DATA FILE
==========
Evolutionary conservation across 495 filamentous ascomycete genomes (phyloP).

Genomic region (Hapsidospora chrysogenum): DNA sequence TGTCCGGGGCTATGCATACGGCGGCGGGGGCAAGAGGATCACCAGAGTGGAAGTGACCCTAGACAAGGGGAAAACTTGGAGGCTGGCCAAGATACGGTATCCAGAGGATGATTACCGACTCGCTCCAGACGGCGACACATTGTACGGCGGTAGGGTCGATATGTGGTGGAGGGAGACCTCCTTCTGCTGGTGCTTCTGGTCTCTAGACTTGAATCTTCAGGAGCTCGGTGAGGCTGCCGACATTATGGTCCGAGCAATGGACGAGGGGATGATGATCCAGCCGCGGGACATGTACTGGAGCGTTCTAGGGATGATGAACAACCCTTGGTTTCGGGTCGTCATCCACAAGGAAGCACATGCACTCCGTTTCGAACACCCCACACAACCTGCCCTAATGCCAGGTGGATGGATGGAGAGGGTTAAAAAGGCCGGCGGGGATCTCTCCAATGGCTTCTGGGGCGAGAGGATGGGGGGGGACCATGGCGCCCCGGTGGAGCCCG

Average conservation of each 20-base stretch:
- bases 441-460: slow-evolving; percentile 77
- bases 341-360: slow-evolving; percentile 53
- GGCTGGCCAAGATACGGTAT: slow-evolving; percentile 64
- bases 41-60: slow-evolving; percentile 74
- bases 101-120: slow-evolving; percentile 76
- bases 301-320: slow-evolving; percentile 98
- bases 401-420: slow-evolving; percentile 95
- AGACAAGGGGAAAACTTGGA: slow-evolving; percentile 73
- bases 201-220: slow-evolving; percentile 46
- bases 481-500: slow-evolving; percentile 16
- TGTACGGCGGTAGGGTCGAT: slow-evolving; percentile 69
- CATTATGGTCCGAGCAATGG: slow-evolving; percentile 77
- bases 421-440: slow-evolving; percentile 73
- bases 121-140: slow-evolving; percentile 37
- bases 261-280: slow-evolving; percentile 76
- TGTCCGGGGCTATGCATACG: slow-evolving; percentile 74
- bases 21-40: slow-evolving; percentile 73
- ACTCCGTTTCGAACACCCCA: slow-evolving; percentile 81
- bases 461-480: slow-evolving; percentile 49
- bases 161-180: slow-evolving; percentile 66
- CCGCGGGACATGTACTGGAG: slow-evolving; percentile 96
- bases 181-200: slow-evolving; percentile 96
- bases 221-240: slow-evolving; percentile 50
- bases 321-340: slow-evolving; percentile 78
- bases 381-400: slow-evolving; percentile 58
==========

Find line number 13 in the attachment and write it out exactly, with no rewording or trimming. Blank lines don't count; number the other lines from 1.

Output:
- bases 481-500: slow-evolving; percentile 16